Urgent action demanded as inner suburbs cry out for new schools
Reviews into the need for new schools in South Melbourne, Yarraville, Coburg and North Melbourne-Docklands are due to be released this year by Education Minister Martin Dixon.
Port Phillip mayor Rachel Powning. Photo: Justin McManus
PRESSURE is mounting on the state government to meet inner urban demands for more schools, with parents waiting anxiously for it to release its reviews on education shortages in their areas.
Another feasibility study for a new secondary school in Prahran is about to start, after the go-ahead in the budget this month.
Long-running community protests about school shortages, mainly at secondary level, prompted the government to set up the studies.
”I’m contacted on a weekly basis by people concerned about school issues, particularly about where they will send their child after primary school,” says Clem Newton-Brown, state Liberal MP for Prahran, whose electorate does not have a year 7-12 government high school. ”Of all my policies that I went to the last election with, the campaign for a new high school has been the most popular one.”
Booming birth rates, rapid growth in apartment developments and a tendency for young families to stay in the inner suburbs to raise children, has left government schools unable to cope with rising demand.
In the Prahran electorate the nearest co-educational government high school is Elwood Secondary College, five kilometres away.
”My students would have to catch public transport two or three times to even get to Elwood,” says Peter Clifton, principal of South Yarra Primary School. ”The feasibility study is a step in the right direction but it needs to be completed as soon as possible. I have about 50 families in grades 5 and 6 who are effectively disenfranchised from direct access to a local, co-educational secondary school.”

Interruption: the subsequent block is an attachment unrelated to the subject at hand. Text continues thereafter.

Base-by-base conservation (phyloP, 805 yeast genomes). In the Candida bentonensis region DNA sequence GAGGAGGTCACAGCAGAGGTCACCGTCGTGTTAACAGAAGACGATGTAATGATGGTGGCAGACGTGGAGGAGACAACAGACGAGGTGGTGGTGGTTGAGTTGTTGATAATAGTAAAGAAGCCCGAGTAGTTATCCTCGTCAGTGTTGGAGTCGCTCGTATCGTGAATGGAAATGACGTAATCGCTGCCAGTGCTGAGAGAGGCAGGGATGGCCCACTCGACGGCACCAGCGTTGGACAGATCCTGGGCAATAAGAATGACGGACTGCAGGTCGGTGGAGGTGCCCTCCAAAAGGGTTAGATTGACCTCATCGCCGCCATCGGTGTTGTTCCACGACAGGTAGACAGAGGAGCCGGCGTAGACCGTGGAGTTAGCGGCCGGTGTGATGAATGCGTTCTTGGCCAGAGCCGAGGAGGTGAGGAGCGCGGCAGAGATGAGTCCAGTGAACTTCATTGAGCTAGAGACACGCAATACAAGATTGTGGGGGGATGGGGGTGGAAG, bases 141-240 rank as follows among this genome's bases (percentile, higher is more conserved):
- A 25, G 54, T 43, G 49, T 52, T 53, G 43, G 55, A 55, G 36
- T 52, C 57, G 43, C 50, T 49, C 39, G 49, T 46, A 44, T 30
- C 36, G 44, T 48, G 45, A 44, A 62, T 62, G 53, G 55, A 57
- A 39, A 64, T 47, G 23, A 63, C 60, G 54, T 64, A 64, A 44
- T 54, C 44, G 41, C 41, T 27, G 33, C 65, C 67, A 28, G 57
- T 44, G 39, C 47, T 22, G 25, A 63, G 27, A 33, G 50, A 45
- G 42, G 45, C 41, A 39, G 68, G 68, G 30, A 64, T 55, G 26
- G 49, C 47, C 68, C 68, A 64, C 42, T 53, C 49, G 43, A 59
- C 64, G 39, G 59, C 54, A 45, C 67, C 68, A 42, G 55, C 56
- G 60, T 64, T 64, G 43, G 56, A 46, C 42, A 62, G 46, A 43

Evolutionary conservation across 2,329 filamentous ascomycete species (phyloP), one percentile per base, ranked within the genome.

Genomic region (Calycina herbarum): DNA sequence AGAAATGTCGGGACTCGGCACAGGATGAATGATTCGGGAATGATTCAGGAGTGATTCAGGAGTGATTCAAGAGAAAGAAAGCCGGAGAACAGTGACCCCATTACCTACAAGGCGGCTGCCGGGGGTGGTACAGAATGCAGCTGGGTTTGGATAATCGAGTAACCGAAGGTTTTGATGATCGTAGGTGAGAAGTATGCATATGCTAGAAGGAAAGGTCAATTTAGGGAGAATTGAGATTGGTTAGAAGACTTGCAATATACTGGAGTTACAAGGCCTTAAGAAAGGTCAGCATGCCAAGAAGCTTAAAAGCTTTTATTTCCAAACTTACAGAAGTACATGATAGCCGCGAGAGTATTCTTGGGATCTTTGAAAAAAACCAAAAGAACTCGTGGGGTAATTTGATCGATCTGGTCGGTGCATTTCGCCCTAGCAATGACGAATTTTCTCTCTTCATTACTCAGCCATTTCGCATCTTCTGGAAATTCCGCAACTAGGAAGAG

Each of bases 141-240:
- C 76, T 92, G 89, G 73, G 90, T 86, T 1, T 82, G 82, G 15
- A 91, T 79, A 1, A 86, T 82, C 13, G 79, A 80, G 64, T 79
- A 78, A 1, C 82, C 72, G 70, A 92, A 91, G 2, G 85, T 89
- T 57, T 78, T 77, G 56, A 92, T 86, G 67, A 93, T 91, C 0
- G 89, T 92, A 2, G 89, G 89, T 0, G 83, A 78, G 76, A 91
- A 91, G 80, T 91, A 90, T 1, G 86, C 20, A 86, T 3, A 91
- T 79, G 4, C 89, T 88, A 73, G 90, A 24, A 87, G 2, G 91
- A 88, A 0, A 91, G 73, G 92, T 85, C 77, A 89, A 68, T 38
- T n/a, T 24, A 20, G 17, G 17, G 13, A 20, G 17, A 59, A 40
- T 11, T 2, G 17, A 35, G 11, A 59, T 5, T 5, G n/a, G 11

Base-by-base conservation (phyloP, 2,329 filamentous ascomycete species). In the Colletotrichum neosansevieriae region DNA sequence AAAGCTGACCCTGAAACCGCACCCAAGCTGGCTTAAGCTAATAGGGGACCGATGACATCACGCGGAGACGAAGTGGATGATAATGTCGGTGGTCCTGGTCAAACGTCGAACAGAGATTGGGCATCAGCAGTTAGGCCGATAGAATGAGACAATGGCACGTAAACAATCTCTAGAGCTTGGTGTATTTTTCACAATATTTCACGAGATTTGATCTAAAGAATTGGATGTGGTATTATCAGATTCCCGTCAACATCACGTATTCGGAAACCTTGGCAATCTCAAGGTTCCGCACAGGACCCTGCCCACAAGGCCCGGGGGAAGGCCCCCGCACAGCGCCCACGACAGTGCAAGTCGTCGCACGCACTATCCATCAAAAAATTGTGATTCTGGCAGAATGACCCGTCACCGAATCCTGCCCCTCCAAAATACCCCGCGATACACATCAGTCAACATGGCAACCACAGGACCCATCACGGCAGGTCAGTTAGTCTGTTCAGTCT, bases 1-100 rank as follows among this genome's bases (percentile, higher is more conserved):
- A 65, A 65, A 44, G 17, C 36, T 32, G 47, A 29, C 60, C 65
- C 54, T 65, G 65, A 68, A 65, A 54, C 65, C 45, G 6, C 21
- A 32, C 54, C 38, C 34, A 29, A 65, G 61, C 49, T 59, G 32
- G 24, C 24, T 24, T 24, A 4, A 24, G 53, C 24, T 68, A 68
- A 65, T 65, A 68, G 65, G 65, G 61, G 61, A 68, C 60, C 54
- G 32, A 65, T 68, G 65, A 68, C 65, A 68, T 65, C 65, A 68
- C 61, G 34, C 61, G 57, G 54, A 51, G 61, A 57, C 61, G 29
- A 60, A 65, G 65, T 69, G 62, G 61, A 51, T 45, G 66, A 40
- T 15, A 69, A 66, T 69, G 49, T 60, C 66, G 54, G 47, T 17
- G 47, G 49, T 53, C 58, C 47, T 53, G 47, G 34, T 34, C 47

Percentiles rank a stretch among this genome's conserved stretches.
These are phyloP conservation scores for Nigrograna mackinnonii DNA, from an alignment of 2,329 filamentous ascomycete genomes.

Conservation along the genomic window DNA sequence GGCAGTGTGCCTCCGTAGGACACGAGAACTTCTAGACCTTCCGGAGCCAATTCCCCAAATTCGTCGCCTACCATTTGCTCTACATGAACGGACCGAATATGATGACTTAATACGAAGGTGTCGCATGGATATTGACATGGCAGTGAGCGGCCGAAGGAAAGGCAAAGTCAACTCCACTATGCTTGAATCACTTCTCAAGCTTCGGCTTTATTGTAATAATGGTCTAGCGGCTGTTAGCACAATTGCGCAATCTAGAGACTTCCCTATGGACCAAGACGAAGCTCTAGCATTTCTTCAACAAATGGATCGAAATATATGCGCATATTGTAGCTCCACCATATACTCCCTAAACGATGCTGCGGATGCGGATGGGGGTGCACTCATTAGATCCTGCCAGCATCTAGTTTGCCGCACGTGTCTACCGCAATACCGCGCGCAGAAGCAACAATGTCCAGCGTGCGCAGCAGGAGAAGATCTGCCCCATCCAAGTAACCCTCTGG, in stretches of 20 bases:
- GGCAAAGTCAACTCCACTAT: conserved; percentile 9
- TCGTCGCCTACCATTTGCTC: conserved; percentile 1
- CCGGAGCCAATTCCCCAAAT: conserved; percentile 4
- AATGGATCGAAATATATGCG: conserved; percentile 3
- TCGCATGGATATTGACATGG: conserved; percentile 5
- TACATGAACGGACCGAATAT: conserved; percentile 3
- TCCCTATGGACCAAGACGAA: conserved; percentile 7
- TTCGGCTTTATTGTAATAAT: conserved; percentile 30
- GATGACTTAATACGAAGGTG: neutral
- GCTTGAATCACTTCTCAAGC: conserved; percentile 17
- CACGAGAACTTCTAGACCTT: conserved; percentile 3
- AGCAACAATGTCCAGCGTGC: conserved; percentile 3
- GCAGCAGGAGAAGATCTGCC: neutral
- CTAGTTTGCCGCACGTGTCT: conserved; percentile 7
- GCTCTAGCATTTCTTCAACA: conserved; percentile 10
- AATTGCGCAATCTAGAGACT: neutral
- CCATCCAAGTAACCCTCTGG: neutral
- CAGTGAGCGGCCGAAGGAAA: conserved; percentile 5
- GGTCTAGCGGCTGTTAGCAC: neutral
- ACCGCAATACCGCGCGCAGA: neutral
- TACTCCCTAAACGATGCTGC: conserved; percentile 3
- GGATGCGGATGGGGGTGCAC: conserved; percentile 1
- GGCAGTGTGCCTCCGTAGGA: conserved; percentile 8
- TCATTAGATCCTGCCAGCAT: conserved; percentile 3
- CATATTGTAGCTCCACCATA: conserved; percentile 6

Port Phillip mayor Rachel Powning has written to the minister warning that growth in the number of young children in the area is much higher than estimates, based on 2006 census data, the education department is using as part of its feasibility study for a new primary school.
A more recent study commissioned by the council found a new primary school should be built much sooner than the five to 10-year time frame suggested.
On Thursday Cr Powning and Opposition Leader Daniel Andrews will speak at a public meeting in South Melbourne to discuss community anger about the area’s overcrowded schools.
Many families who campaigned for the reopening of the local high school, Albert Park College, face the prospect of being excluded from the new school’s enrolment zone. Last month the school, rebuilt in 2011, announced plans to shrink its intake zone to cope with soaring demand for places.
”Families are feeling very anxious and some are devastated that their children will not be given the same opportunity as others for a good-quality public education,” says Cr Powning, who is seeking an urgent meeting with the minister to discuss the need for a junior campus of the high school and build a new primary school.
A spokesman for Mr Dixon said the minister was willing to meet the mayor and community groups. ”The minister is aware there will need to be additional schooling provision in inner urban areas because of the population growth,” he said.
Progress in other hot spots:
■Docklands-North Melbourne: Review on the need for a new primary school to be handed to Mr Dixon next month.
■Coburg: Parent action group High School for Coburg appears close to a breakthrough. Mr Dixon is considering whether to expand Coburg Senior High to include years 7-9 students. It has room for 900 students but only 230 are enrolled.
Another option being considered by the government involves building more facilities at nearby schools – a move likely to be unpopular with those whose playgrounds are already cramped.
■Yarraville: The Education Minister is awaiting updated census figures on the need for a new high school in the inner west, before making decision on the review’s findings. Parents from lobby group SKY High, have been campaigning for 10 years to get Yarraville High school reopened. It was closed in the early 1990s by the former Kennett government